by Betsy Chapman
This article originally appeared in The Local Voice #206.
To download a PDF of this issue, click here.
In this hard-hitting investigation, we will attempt to answer the following question: Is a CSA membership right for you?
But before we begin questioning, let me read you your rights: You have the right to remain healthy. Anything you eat can and will be locally and sustainably grown. You have the right to an honest, hardworking farmer. If you do not have a farmer, one will be appointed to you.
In a world of highly processed food-like substances and vegetables that have more frequent flyer miles than the average corporate businessman, the aisles of your local grocery store can seem as dangerous as the mean streets of New York City…
CSA or Community Supported Agriculture is a business model employed by mostly small, sustainable farmers since the 1980s. The model matches farmers who want to grow food for their community with people who want to have access to locally grown food.
How the CSA Model Works
1) CSA members sign up and pay a membership fee before the season begins.
2) This gives small growers working capital to plan, prepare ground, order supplies, pay workers, plant and grow food pre-purchased by CSA members.
3) CSA members then pick up a weekly allotment of food for a pre-determined period of time—usually one or more growing seasons.
(If you’d like to continue with the CSI motif, please imagine me asking these questions in a small, dimly lit room, wearing a badge, and pounding my fist on a metal table.)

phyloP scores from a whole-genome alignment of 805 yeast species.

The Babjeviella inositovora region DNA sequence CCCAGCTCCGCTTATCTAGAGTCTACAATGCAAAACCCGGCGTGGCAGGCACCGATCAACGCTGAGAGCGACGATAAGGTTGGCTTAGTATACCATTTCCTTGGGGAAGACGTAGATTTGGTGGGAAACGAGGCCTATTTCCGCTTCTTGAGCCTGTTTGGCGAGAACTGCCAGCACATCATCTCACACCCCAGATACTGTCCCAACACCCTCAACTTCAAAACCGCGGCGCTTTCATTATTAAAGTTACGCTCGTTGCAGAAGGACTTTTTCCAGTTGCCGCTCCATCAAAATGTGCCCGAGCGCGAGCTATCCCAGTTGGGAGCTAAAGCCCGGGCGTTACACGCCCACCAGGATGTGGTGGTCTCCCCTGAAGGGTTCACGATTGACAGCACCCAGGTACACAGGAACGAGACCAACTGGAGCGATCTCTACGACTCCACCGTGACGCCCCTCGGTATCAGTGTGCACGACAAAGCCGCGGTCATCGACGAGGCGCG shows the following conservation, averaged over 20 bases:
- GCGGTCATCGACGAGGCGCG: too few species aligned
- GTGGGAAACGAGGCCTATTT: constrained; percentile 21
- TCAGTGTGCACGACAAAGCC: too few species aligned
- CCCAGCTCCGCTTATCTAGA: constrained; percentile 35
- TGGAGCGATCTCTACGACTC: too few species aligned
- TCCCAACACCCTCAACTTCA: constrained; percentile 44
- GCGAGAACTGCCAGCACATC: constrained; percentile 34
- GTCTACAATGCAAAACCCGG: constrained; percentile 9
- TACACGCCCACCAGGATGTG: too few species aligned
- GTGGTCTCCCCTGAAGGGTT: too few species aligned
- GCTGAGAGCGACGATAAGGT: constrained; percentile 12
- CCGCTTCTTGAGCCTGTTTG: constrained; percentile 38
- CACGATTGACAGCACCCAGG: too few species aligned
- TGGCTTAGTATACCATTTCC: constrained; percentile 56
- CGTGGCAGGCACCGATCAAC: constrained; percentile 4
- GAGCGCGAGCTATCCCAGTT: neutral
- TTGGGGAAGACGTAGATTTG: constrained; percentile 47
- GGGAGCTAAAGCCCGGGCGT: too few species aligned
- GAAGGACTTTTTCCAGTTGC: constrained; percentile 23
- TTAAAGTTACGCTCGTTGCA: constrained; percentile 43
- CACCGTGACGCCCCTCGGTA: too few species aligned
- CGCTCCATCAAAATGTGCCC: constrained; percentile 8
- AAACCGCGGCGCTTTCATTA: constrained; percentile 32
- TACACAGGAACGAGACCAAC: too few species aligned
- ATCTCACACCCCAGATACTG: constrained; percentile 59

1) Do you like vegetables?
2) Do you want to have a variety of seasonal vegetables in your diet?
3) Are you okay with the fact that your local farmer will NEVER be able to grow avocados but will instead grow killer in-season tomatoes, okra, and sweet potatoes?
4) Do you enjoy trying interesting varieties like purple carrots & pink potatoes or somewhat “weird” vegetables like kohlrabi?
5) Do you want a relationship with the people who grow your food so you can inquire about farming practices and even visit the farm where your food is grown?
6) Do you want to support the growth of your local food economy and help build a network of small growers who reliably bring high quality food to your community?
If you answered “yes” to all or most of these questions, a CSA membership may be right up your alley! But you might still be wondering how CSA membership differs from shopping at your local farmers market—another important way to support local agriculture.
If you’re interested in further investigating if a CSA membership is a good fit for you, give me a call at 662-380-2367. We’re offering a CSA Summer Sampler—a great way to get started supporting local agriculture!